science-based decision making


AP Photo/David Goldman

Report: When the Trump Administration Sidelines Science, Underserved Communities Face the Worst Consequences

, Research Analyst

As a public health researcher and a woman of color, I am acutely aware that in the United States some people live in communities which are afforded more science-based protections, allowing them to breath cleaner air, drink cleaner water, eat more nutritious food, and work at safer workplaces. And some people live in communities which are not afforded these protections. Read more >

AP Photo/David Goldman
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By Phasing Out Animal Testing, the EPA Could Turn You into the Guinea Pig

, Research Analyst

When you encounter chemicals in the normal course of your life—while eating food, drinking water, playing in the backyard, or breathing air—do you want the assurance that these chemicals have been deemed safe using the most rigorous scientific methods available? Of course you want that! But the Environmental Protection Agency (EPA) has just implemented a policy that has the real possibility of making this science less rigorous and less thorough. Read more >

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The Scientific Integrity Act and the Importance of Storytelling in Science Communication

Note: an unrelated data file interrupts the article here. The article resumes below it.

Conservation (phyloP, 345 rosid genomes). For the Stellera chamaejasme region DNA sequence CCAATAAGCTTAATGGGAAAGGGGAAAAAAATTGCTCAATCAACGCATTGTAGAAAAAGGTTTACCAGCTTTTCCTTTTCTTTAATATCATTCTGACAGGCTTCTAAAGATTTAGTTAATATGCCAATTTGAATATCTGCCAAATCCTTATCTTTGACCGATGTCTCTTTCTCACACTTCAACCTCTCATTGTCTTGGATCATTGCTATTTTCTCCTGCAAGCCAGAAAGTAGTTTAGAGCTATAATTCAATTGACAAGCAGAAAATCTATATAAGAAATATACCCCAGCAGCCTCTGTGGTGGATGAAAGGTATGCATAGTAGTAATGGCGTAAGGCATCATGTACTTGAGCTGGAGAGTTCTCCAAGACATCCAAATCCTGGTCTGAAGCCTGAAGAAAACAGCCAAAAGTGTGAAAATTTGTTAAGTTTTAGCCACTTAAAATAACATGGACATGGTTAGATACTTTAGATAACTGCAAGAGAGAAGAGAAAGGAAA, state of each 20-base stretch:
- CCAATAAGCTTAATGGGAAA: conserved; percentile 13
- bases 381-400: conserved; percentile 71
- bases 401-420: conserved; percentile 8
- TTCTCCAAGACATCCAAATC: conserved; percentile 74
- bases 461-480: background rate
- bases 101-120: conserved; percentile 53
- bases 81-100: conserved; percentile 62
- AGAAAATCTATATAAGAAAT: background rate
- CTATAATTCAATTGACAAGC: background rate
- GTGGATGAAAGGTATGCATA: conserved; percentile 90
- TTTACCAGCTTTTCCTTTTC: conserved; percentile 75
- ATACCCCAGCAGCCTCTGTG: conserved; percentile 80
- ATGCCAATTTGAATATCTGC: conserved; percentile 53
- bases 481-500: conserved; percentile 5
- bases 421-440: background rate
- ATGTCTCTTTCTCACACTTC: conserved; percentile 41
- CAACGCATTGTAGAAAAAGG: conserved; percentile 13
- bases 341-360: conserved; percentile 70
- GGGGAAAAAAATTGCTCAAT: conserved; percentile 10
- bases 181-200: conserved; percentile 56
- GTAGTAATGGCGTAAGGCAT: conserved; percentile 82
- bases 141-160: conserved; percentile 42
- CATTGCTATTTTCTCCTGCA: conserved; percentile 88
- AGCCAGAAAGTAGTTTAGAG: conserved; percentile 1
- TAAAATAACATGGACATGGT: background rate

, Research Director, Center for Science and Democracy

My job regularly requires explaining complex science and policy topics to the media, public, and decisionmakers. So I took over the Union of Concerned Scientists’ twitter account (#GretchenTakeover) to share my top tips for talking about science in decisionmaking, examples of effective science communication, and suggestions for how to advocate for the Scientific Integrity Act.  Here are the key takeaways. Read more >

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Photo: aisletwentytwo/CC BY 2.0 (Flickr)

Is the USDA Relocation Just Good Old-Fashioned Rent Seeking?

, Economist

One of things I cherish about economists is their ability to call BS when they see it. In research settings economists tend to have a reputation for asking hard-hitting questions during seminars. They are known for having the most unpopular opinion and for being unabashedly proud of it. I’ve personally seen non-economists bristle at the thought of giving a talk to an economics-oriented audience. As someone who straddles the worlds of public health and economics I get it, trust me. I’ve been there. Read more >

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Photo: iStock.com//Alija

Vegetable Production in the US: Lots of Potatoes, More Kale, and Other Trends

, Economist

Vegetables—they’ve got me working overtime lately. That’s because my preschool-age daughter recently seems less than excited about these healthy foods. She’ll likely outgrow her (very common) picky-eater phase and enjoy vegetables. I hope.

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Map: USDA/NASS
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